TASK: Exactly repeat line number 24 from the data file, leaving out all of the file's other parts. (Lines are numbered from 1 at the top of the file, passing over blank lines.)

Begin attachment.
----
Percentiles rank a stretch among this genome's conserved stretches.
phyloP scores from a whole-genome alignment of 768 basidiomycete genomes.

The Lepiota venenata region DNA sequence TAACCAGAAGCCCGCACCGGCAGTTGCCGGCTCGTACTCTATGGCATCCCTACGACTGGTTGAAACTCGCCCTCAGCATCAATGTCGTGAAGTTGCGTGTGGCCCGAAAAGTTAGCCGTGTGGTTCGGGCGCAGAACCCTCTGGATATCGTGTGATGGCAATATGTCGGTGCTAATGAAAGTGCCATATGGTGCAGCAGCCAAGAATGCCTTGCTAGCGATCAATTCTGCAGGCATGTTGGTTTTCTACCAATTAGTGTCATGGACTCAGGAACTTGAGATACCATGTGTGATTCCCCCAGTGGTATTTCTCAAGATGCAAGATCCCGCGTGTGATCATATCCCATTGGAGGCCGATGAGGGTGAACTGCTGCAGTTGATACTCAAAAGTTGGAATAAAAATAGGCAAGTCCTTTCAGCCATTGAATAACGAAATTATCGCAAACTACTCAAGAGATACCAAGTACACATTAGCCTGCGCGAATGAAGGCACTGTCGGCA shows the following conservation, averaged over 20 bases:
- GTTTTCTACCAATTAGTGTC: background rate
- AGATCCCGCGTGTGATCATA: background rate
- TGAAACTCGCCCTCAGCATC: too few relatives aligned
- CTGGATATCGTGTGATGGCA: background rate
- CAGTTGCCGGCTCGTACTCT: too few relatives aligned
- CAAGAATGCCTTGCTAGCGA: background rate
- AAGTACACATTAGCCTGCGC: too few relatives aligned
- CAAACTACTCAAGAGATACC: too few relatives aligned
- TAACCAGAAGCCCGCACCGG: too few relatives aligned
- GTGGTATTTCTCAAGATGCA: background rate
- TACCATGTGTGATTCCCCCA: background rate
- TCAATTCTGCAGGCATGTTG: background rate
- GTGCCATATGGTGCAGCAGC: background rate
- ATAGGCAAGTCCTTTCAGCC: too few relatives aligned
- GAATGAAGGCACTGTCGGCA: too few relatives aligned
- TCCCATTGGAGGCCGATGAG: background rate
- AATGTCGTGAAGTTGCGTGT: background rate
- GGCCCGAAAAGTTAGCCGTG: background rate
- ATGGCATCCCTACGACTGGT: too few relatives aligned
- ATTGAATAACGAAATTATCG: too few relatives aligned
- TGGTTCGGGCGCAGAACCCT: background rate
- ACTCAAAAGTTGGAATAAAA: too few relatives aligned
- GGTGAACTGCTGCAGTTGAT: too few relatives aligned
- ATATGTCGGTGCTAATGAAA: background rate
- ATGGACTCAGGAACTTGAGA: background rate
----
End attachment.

- TGGTTCGGGCGCAGAACCCT: background rate